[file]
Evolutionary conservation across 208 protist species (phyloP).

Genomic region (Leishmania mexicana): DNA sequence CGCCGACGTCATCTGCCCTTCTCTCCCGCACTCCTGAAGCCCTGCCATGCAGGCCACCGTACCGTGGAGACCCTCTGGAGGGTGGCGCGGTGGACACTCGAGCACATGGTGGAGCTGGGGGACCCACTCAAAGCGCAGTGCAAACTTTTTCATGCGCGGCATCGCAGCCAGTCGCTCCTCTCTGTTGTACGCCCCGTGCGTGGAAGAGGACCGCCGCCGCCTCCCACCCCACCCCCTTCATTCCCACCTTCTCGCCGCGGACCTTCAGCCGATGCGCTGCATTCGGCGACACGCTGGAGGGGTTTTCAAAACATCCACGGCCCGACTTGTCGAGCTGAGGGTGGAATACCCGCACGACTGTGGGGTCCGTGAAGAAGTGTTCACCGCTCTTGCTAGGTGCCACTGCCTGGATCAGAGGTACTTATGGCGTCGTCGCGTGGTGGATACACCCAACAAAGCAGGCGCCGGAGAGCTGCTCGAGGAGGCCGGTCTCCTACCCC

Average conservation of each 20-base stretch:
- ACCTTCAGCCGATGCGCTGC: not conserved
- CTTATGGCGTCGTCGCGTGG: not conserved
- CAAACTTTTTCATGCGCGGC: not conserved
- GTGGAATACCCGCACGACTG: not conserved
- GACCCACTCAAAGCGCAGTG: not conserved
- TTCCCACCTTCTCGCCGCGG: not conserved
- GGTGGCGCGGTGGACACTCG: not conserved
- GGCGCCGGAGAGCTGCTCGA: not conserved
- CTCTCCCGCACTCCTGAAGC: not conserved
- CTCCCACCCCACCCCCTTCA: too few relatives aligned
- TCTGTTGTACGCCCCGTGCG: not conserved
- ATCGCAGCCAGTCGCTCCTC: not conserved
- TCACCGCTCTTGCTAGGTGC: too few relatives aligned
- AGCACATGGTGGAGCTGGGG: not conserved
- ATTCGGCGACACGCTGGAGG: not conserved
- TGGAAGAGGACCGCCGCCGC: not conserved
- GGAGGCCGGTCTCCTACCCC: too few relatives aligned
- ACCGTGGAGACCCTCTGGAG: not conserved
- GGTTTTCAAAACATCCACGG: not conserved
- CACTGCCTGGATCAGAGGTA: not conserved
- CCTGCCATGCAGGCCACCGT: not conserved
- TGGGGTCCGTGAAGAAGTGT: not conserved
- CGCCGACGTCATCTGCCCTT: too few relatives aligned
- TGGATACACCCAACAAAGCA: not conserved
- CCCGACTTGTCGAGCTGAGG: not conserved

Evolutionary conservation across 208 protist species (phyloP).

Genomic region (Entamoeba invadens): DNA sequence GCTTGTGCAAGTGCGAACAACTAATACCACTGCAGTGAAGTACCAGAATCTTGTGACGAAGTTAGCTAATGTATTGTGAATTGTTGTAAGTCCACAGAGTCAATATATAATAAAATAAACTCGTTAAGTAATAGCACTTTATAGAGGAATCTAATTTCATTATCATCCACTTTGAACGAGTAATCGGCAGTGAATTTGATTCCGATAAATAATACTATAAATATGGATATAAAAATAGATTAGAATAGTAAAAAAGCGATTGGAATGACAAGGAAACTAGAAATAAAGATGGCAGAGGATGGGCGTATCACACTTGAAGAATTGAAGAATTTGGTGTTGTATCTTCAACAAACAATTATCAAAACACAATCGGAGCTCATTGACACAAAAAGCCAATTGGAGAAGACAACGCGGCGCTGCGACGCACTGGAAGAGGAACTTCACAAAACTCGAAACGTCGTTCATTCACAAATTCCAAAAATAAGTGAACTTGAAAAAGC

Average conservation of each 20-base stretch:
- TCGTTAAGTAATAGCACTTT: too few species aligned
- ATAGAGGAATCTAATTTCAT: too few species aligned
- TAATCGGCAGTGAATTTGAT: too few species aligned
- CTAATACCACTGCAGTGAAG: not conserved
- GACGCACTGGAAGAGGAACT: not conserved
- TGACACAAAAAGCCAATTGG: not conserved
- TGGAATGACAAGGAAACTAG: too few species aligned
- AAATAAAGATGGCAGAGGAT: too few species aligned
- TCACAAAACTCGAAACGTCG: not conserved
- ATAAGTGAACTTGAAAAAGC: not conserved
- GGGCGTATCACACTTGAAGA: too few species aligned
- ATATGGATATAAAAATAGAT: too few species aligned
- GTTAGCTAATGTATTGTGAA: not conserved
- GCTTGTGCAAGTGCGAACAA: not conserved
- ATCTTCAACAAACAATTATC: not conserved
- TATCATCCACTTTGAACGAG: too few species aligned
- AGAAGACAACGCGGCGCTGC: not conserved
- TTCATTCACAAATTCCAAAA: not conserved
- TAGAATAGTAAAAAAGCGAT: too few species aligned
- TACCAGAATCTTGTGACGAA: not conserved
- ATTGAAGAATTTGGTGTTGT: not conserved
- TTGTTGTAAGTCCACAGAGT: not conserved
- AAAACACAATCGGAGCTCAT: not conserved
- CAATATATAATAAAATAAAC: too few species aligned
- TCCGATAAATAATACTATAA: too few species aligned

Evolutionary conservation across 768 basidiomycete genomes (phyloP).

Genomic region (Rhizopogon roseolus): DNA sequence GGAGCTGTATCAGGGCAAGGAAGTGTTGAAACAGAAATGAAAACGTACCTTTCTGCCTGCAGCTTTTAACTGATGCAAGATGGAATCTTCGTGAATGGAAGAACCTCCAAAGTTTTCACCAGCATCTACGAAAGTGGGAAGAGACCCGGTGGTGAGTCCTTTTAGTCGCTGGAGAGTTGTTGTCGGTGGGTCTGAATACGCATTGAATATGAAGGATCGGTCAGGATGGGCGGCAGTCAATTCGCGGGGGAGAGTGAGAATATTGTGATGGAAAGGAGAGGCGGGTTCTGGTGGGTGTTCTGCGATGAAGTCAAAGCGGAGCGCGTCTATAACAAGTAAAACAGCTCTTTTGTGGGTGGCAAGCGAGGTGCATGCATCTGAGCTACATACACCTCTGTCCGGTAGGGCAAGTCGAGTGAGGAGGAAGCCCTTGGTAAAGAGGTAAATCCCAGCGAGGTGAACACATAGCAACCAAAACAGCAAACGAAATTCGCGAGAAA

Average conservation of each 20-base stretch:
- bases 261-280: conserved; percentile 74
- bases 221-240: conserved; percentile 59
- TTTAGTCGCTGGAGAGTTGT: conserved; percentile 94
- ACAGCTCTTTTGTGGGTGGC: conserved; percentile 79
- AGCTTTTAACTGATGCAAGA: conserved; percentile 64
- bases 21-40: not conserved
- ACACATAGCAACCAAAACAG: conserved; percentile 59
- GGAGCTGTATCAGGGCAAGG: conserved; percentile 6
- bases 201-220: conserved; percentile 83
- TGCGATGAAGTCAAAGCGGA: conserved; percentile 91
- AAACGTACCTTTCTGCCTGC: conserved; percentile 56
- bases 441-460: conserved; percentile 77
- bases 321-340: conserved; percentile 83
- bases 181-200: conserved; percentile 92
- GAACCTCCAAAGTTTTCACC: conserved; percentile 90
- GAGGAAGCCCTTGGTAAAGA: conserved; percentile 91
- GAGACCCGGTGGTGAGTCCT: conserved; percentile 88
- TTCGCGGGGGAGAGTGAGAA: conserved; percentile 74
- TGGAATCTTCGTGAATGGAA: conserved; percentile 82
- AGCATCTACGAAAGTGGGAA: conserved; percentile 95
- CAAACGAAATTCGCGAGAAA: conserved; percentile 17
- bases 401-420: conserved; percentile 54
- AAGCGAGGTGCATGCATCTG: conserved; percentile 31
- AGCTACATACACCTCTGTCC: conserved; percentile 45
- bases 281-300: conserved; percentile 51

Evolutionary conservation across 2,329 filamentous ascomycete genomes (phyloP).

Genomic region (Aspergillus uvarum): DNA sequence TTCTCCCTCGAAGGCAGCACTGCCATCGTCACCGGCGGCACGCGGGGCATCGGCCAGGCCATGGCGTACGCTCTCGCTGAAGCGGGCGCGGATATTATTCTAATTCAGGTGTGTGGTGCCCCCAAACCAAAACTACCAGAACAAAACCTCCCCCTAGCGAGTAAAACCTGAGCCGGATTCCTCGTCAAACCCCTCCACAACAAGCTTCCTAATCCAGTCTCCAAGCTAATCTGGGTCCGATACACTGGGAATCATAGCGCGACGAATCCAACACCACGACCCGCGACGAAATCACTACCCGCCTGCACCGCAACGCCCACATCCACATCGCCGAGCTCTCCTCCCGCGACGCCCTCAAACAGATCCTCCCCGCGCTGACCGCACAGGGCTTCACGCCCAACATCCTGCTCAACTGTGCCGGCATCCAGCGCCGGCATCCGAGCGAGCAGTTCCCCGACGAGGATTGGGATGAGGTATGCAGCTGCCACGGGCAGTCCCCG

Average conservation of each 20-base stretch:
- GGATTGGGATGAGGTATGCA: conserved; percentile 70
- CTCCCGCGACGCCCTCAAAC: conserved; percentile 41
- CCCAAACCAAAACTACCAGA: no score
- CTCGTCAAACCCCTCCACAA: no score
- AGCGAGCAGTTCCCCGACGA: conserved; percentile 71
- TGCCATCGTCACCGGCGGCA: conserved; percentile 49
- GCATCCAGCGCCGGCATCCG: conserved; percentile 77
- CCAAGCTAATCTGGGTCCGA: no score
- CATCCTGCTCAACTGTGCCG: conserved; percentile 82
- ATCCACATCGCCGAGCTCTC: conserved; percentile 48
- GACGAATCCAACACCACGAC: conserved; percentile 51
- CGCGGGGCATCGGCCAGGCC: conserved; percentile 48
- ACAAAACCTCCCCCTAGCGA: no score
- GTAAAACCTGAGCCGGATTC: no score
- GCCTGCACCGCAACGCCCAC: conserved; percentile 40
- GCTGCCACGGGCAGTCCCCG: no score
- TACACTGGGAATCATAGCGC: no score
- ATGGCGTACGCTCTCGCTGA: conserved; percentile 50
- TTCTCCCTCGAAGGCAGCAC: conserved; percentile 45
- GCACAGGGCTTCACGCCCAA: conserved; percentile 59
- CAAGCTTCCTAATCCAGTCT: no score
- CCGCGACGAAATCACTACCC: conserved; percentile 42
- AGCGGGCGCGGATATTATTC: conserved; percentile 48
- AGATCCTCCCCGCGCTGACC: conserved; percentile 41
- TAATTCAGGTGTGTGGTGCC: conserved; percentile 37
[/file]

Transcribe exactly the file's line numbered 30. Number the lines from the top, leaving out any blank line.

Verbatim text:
Genomic region (Entamoeba invadens): DNA sequence GCTTGTGCAAGTGCGAACAACTAATACCACTGCAGTGAAGTACCAGAATCTTGTGACGAAGTTAGCTAATGTATTGTGAATTGTTGTAAGTCCACAGAGTCAATATATAATAAAATAAACTCGTTAAGTAATAGCACTTTATAGAGGAATCTAATTTCATTATCATCCACTTTGAACGAGTAATCGGCAGTGAATTTGATTCCGATAAATAATACTATAAATATGGATATAAAAATAGATTAGAATAGTAAAAAAGCGATTGGAATGACAAGGAAACTAGAAATAAAGATGGCAGAGGATGGGCGTATCACACTTGAAGAATTGAAGAATTTGGTGTTGTATCTTCAACAAACAATTATCAAAACACAATCGGAGCTCATTGACACAAAAAGCCAATTGGAGAAGACAACGCGGCGCTGCGACGCACTGGAAGAGGAACTTCACAAAACTCGAAACGTCGTTCATTCACAAATTCCAAAAATAAGTGAACTTGAAAAAGC